Broadband seismic data from the United States were processed into Ps and Sp receiver function image volumes for the purpose of constraining negative velocity gradients (NVG) at depths between the Moho and 200 km. Moho depth picks from the two independent datasets are in good agreement, however, large discrepancies in NVG picks occur and are attributed to free-surface multiples which obscure deep NVG arrivals in the Ps data. From the Sp data, shallow NVG are found west of the Rockies and in the central US while deep and sporadic NVG are observed beneath the Great Plains and northern Rockies. To aid the interpretation of the observed NVG arrivals, the mantle thermal field is estimated by mapping surface wave tomography velocities to temperature assuming an anelastic olivine model. The distribution of temperature versus NVG depth is bi-modal and displays two distinct thermal populations that are interpreted to represent both the lithosphere-asthenosphere boundary (LAB) and mid-lithosphere discontinuities (MLD). LAB arrivals occur in the western US at 60-85 km and 1200-1400°C depth suggesting that they manifest partial melt near the base of the thermal plate. MLD arrivals primarily occur at 70-110 km depth and 700-900°C and we hypothesize that these arrivals are caused by a low-velocity metasomatic layer containing phlogopite resulting from magma crystallization products that accumulate within long-lived thick lithosphere.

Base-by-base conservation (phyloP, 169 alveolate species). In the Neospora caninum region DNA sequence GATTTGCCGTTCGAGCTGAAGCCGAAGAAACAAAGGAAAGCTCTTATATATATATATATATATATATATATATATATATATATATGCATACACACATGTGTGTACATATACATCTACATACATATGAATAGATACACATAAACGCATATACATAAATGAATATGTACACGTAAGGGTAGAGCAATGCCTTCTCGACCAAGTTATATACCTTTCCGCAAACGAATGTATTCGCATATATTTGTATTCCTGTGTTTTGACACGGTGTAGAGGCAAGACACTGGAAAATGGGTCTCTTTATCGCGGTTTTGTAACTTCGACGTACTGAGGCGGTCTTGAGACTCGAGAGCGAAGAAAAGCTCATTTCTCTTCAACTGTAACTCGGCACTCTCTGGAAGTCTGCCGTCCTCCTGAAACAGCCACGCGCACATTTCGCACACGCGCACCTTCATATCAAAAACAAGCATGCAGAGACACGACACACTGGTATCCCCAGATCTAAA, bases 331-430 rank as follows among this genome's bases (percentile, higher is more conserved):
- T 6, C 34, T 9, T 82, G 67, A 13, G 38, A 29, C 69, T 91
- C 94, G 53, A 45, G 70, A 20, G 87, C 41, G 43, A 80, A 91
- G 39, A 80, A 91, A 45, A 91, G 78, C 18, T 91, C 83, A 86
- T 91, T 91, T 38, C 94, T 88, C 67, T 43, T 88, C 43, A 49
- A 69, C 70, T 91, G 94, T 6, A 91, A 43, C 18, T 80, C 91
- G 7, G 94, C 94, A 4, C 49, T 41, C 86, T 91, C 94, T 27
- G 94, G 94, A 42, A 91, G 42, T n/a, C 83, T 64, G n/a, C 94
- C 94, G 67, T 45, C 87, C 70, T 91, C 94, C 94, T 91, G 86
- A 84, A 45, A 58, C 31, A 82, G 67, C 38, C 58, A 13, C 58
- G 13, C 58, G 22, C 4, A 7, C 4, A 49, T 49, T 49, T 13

- Lithosphere-asthenosphere boundary
- Mantle temperature
- Mid-lithosphere discontinuity
- Receiver function